But refuse foolish and ignorant speculations, knowing that they produce quarrels. (2 Tim. 2:23)

So I guess you’d say I feel passionate about these secondary things, too, Stephen. 😉

Becky

Kirsty
Guest

“I think it’s hubris to suggest the US will be the model for the new earth.”

As a non-US person, I certainly didn’t read Stephen’s article this way. I assumed he meant that the good things about the US, and Scotland (where I’m from), and India and Tanzania and Iran and Papua New Guinea would ALL be part of the New Creation.

E. Stephen Burnett
Guest

It sounds like as long as I’m touching on these topics, we will need to make those “the views expressed are his/her own and does not reflect those of the management of SpecFaith”-type disclaimers. 🙂

don’t think anything is a given when it comes to the after life. Call it western vaguery if you want, but when Paul who saw a vision (as near as we can discern) of heaven and had no words to describe what he saw, I think it is presumptuous to saw that we who have never been on the other side of the divide know what life will be like.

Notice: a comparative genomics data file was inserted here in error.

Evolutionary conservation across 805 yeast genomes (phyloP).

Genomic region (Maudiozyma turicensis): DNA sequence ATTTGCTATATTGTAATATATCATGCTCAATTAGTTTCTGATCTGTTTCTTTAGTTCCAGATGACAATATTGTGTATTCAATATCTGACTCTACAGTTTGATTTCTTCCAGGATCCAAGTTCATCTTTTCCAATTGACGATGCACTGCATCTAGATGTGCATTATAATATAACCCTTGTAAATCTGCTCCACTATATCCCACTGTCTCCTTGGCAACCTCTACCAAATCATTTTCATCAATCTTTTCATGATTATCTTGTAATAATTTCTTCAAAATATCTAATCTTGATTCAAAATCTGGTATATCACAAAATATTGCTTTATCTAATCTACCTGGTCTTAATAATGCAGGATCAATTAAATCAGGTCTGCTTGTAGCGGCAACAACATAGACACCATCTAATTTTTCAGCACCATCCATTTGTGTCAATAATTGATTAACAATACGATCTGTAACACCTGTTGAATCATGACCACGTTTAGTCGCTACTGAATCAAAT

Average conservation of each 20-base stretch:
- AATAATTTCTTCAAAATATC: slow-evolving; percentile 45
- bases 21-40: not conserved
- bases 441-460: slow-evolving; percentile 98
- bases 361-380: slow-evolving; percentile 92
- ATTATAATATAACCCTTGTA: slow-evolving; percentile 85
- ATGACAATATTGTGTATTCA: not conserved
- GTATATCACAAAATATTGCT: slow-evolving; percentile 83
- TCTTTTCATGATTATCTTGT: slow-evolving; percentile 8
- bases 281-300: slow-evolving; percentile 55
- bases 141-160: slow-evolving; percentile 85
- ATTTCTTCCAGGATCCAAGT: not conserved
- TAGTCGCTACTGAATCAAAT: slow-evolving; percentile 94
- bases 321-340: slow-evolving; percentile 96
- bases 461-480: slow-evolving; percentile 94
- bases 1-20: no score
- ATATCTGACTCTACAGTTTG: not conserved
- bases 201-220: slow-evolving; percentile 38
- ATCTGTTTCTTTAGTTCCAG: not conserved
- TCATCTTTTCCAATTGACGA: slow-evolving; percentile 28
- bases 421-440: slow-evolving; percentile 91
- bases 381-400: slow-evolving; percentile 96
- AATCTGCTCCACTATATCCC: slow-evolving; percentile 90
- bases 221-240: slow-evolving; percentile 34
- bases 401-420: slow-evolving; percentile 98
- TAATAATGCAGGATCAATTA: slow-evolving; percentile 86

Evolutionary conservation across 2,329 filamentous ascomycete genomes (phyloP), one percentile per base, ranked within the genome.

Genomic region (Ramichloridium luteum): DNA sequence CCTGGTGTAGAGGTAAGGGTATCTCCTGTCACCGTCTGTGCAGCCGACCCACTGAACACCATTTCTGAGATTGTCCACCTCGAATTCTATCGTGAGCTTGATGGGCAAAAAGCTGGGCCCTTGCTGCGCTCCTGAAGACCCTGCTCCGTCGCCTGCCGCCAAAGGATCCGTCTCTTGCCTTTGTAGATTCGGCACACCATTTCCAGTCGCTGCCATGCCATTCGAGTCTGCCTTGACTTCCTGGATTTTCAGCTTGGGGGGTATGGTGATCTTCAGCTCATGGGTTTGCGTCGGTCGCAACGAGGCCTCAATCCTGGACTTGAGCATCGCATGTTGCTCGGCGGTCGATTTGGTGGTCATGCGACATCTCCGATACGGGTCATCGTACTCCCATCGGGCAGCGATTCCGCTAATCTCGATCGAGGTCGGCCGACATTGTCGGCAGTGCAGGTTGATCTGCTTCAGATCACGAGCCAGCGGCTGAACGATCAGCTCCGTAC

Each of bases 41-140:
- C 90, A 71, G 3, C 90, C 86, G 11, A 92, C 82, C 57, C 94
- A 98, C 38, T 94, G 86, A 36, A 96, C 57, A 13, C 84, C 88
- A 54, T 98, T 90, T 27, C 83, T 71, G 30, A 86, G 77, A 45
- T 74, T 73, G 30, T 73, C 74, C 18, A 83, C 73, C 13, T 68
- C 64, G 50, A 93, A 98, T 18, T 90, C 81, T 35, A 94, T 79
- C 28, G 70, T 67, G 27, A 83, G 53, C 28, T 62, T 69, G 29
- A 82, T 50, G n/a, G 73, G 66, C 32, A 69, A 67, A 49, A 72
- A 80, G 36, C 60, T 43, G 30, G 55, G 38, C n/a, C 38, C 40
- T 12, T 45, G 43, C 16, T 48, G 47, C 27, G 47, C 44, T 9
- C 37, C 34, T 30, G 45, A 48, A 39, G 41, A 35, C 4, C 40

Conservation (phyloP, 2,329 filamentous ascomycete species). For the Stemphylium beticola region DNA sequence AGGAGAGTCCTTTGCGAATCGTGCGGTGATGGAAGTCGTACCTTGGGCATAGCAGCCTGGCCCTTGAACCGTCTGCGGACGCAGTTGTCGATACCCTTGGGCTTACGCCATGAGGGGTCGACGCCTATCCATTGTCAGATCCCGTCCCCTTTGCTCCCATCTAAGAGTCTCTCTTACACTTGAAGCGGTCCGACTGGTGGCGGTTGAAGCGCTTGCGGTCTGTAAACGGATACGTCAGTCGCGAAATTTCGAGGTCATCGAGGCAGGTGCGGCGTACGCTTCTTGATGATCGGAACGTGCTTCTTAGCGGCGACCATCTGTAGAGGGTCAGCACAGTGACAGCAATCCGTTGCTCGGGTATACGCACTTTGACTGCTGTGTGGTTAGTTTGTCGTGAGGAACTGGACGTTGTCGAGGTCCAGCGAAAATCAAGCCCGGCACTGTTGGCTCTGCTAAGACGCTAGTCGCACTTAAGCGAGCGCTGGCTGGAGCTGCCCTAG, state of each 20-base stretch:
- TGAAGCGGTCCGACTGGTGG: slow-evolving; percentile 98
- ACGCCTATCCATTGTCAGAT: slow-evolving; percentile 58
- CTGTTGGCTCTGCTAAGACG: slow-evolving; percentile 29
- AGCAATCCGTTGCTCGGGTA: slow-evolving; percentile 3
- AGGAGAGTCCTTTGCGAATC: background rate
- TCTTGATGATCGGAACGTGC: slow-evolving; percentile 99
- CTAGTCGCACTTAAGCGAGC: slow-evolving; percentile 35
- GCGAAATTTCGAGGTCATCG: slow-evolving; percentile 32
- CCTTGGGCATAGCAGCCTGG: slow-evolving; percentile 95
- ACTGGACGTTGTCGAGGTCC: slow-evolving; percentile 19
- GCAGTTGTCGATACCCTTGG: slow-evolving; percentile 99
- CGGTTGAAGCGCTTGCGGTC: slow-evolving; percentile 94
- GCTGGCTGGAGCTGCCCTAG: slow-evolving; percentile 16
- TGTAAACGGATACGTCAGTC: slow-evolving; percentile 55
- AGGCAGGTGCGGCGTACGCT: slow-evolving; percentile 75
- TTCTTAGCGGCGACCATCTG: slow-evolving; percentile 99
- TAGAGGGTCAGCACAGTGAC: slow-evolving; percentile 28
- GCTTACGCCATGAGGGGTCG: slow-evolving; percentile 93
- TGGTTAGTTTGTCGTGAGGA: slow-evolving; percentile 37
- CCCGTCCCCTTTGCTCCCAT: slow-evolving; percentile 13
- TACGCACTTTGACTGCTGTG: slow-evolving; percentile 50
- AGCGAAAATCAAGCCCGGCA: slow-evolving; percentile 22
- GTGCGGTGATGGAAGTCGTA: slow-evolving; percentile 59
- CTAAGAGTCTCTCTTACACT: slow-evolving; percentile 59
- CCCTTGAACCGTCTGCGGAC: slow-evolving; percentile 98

That makes logical sense. And yet Scripture itself describes the paradise in the passages I’ve cited above, using concrete terms that readers would understand and which would confuse or deceive readers if the actual message was “try not to think about it, because no one can know for sure and it’s wrong to think about it.” Somehow we need to reconcile Paul’s account and these texts. Notice that Paul does not see any contradiction between the unmentionable things that he saw and the very mentionable things that Scripture does mention in the texts I’ve described. Clearly New Earth will include both kinds of wonders. (Again, this assumes that Paul also time-traveled in his visions to the future New Heavens/New Earth, which is the future of the present-day Heaven.)

I think it’s hubris to suggest the US will be the model for the new earth.

Whew, absolutely. But I have not and would not suggest that. Instead I said:

[R]edeemed residents may bring [America’s] glories into the heavenly city—the stars and stripes, the marching bands, the corn dogs and the sparklers, the banners, the symbols, and the freedoms.

… Which, again, fits with the Bible’s promises that good cultural goods (the things we would have done for God’s glory, without the fall) will continue.